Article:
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Wednesday Evening 4/7/2021 Faith Baptist Church, Easley, South Carolina #faithbaptistchurcheasley.
Sunday Evening 4/4/2021 Faith Baptist Church, Easley, South Carolina #faithbaptistchurcheasley.
Resurrection Sunday Morning | 4/4/2021 Faith Baptist Church, Easley, South Carolina #faithbaptistchurcheasley.
Passion Service | Wednesday Evening 3/31/2021 Faith Baptist Church, Easley, South Carolina #faithbaptistchurcheasley.
Sunday Evening 3/28/2021 Faith Baptist Church, Easley, South Carolina #faithbaptistchurcheasley.
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On the same day as another mass shooting in the U.S. this year, President Joe Biden issued six executive orders aimed at mitigating gun violence.
The Appellate Court date is set for the trial of Dylann Roof, the man responsible for the racist slaying of nine congregants at Mother Emanuel AME Church in Charleston, South Carolina.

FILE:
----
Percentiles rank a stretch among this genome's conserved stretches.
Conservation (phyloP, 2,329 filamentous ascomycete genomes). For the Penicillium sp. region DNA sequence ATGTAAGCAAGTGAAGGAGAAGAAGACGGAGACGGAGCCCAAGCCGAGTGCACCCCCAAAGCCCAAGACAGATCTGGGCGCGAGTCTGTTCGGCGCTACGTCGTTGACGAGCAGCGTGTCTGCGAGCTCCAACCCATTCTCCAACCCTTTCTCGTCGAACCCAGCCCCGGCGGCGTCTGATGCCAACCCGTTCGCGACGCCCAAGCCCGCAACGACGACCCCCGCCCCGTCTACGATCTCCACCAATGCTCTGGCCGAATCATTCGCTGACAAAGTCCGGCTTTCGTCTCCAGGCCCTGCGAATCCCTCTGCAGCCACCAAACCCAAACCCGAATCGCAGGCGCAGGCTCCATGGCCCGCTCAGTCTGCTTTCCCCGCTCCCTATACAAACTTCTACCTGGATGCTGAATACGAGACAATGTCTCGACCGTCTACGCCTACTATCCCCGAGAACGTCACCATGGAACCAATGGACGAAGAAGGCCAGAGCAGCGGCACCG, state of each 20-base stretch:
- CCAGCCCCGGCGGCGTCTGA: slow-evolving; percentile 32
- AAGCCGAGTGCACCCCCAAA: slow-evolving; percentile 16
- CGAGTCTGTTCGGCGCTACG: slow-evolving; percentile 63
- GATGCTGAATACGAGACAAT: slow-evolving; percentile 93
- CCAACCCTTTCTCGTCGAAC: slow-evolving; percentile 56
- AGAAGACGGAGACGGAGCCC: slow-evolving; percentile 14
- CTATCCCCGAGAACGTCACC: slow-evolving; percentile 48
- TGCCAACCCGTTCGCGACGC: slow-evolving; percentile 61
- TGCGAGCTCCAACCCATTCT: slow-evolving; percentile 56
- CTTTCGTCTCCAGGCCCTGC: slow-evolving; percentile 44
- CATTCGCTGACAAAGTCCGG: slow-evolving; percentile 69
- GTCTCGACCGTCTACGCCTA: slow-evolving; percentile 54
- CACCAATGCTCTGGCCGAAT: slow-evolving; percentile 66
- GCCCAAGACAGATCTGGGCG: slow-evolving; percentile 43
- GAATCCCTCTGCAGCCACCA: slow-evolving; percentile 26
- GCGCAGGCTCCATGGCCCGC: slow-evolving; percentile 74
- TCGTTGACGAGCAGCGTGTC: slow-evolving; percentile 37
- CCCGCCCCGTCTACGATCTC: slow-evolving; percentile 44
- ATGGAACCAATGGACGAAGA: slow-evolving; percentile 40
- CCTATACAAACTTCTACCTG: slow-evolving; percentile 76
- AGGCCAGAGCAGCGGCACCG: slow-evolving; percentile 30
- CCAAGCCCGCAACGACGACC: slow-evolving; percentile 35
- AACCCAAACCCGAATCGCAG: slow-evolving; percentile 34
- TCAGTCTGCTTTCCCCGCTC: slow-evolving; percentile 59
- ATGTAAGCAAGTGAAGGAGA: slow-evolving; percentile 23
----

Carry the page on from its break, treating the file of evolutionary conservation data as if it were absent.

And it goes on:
Conservative pastors and leaders are encouraging the shot while the people in the pews have been more divided. The president of the Southern Baptist Convention posted a photo on Facebook last week of him getting the COVID-19 vaccine. It drew more than 1,100 comments—many of them voicing admiration for J. D. Greear, and many others assailing him.Some of the critics wondered if worshippers would now need “vaccine passports” to enter The Summit Church in Durham, North Carolina, where Greear is pastor. Others depicted the vaccines as satanic or unsafe, or suggested Greear was complicit in government propaganda.The divided reaction highlighted a phenomenon that has become increasingly apparent in recent polls and surveys: Vaccine skepticism is more widespread among white evangelicals than almost any other major bloc of Americans.In a March poll by The Associated Press-NORC Center for Public Affairs Research, just 18 percent of Americans who consider themselves born-again or evangelical have gotten the vaccine, compared to 29 percent of the rest of the population.The poll found that many white evangelical Protestants aren’t planning on ever getting the shot. Forty percent said they likely won’t get vaccinated, compared with 25 percent of all Americans, 28 percent of white mainline Protestants, and 27 percent of nonwhite Protestants.40 percent of white evangelical Protestants said they likely won’t get vaccinated, compared with 25 percent of all Americans, 28 percent of white mainline Protestants, and 27 percent of nonwhite Protestants.The findings have aroused concern even within evangelical circles. The National Association of Evangelicals, which represents more than 45,000 local churches, is part of a new coalition that will host events, work with media outlets and distribute various public messages ...Continue reading...